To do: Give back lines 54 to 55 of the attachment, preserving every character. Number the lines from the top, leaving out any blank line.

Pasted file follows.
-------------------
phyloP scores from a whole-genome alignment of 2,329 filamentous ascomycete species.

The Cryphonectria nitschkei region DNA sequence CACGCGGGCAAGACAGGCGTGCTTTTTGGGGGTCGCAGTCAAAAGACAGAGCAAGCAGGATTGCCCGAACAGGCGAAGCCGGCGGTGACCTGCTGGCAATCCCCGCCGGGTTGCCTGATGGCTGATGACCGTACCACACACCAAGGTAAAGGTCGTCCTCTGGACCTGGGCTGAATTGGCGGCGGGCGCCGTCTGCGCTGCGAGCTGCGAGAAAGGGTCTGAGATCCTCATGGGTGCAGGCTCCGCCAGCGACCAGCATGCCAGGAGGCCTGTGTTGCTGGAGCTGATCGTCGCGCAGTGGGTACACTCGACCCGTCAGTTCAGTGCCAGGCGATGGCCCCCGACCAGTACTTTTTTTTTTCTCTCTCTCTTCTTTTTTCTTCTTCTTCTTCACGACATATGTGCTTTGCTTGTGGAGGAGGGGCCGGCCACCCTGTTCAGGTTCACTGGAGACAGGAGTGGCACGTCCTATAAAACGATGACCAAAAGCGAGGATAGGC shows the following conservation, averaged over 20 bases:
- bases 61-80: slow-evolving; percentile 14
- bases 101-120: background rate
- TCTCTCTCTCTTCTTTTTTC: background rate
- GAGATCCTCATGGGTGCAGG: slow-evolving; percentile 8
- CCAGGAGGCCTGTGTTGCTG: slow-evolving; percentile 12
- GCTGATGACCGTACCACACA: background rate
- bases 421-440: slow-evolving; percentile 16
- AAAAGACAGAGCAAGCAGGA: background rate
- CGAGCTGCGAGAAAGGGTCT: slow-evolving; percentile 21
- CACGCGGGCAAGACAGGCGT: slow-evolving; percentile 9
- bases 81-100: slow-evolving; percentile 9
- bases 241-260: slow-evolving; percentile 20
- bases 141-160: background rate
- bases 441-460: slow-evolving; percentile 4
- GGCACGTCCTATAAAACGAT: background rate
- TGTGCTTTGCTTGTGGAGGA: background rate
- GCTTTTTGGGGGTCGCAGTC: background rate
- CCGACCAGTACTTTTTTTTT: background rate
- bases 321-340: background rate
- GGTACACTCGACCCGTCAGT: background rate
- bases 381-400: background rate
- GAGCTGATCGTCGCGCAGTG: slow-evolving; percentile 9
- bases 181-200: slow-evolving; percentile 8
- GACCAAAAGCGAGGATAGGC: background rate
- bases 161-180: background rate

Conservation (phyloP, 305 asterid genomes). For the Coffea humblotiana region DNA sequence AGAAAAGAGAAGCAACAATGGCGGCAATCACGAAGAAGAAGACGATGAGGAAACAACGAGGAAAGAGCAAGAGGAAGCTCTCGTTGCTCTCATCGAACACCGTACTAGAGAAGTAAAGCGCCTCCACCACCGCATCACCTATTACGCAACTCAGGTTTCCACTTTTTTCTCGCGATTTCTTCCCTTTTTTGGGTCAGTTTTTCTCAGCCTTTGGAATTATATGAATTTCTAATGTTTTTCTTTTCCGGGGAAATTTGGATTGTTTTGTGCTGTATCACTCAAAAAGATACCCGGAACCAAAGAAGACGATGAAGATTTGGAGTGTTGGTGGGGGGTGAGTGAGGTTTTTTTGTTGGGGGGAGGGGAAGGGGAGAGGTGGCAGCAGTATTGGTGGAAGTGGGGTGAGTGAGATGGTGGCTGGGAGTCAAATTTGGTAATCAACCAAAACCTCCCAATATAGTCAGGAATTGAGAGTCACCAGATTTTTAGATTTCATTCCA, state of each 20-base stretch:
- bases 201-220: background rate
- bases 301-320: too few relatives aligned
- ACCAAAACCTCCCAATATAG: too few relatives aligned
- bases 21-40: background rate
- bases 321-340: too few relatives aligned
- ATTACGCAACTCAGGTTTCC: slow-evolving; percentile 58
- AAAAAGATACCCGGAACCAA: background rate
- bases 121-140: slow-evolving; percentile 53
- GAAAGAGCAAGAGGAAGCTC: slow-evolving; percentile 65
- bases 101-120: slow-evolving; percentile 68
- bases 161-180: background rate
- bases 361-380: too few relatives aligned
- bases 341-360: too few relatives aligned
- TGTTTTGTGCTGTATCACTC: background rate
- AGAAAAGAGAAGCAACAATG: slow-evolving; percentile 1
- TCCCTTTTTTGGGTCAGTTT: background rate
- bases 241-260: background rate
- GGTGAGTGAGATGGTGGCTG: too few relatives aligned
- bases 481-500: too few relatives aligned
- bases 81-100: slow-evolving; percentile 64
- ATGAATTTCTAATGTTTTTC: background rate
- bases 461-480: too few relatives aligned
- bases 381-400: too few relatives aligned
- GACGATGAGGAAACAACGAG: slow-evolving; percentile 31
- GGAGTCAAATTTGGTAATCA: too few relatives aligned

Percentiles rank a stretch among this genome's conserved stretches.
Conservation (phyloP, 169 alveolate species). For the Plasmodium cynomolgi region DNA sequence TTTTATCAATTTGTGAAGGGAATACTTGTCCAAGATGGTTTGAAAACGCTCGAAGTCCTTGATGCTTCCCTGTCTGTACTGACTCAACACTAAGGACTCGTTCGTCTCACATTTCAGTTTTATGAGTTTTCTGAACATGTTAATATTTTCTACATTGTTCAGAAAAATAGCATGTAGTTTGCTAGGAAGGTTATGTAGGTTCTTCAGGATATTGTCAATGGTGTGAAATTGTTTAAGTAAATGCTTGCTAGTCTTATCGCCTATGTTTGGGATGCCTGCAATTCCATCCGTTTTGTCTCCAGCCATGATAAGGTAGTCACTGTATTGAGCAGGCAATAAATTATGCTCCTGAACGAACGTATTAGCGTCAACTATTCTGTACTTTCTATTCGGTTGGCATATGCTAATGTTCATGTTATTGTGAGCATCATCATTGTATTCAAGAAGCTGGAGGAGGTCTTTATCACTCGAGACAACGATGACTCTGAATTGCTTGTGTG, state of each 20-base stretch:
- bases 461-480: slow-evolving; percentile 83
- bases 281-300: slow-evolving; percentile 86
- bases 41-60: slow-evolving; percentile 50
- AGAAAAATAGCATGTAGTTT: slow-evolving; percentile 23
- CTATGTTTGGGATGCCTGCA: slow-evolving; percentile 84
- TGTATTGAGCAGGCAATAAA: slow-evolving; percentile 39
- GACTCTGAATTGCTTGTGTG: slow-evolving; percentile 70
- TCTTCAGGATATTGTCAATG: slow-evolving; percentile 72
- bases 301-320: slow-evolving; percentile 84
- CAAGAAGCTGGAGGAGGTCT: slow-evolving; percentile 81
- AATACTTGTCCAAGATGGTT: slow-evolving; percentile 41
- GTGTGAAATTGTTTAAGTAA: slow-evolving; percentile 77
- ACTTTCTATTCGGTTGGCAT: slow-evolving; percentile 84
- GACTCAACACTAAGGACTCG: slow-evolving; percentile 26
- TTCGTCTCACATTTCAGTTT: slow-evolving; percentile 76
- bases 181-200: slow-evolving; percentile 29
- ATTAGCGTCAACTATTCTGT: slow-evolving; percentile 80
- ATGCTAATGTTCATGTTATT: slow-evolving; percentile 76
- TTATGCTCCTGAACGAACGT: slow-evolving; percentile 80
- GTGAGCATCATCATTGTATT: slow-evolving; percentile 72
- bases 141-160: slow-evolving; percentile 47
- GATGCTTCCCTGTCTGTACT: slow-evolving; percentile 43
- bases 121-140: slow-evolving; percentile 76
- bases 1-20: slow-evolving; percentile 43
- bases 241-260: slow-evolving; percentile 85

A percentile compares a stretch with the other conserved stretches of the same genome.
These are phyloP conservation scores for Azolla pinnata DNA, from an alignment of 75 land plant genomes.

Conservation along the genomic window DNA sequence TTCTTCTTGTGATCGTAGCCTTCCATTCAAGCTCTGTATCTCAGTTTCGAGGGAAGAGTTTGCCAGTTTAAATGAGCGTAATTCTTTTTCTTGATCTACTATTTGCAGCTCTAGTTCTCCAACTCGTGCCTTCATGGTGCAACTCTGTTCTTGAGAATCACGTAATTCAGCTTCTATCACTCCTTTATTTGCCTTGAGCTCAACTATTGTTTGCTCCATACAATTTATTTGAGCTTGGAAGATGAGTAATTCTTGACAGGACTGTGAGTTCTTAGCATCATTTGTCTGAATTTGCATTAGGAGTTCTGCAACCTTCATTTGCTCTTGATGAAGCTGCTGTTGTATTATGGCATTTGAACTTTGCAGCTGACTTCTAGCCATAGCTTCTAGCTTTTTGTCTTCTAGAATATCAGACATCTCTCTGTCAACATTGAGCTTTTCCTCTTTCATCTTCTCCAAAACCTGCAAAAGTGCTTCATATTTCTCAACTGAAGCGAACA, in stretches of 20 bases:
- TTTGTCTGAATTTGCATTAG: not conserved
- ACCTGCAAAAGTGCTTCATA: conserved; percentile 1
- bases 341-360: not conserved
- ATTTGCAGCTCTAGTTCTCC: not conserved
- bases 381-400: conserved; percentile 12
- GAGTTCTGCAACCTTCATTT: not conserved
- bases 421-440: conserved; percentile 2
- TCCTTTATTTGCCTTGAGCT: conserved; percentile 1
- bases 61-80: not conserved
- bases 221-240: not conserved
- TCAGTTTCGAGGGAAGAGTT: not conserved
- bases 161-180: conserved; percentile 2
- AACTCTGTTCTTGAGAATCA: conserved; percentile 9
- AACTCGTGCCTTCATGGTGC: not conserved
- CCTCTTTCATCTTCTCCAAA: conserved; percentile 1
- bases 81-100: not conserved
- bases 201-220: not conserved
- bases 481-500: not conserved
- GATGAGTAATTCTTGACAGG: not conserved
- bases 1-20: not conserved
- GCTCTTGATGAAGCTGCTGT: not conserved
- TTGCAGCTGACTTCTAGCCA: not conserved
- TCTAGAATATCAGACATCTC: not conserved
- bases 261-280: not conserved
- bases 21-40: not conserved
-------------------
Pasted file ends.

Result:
Percentiles rank a stretch among this genome's conserved stretches.
Conservation (phyloP, 169 alveolate species). For the Plasmodium cynomolgi region DNA sequence TTTTATCAATTTGTGAAGGGAATACTTGTCCAAGATGGTTTGAAAACGCTCGAAGTCCTTGATGCTTCCCTGTCTGTACTGACTCAACACTAAGGACTCGTTCGTCTCACATTTCAGTTTTATGAGTTTTCTGAACATGTTAATATTTTCTACATTGTTCAGAAAAATAGCATGTAGTTTGCTAGGAAGGTTATGTAGGTTCTTCAGGATATTGTCAATGGTGTGAAATTGTTTAAGTAAATGCTTGCTAGTCTTATCGCCTATGTTTGGGATGCCTGCAATTCCATCCGTTTTGTCTCCAGCCATGATAAGGTAGTCACTGTATTGAGCAGGCAATAAATTATGCTCCTGAACGAACGTATTAGCGTCAACTATTCTGTACTTTCTATTCGGTTGGCATATGCTAATGTTCATGTTATTGTGAGCATCATCATTGTATTCAAGAAGCTGGAGGAGGTCTTTATCACTCGAGACAACGATGACTCTGAATTGCTTGTGTG, state of each 20-base stretch: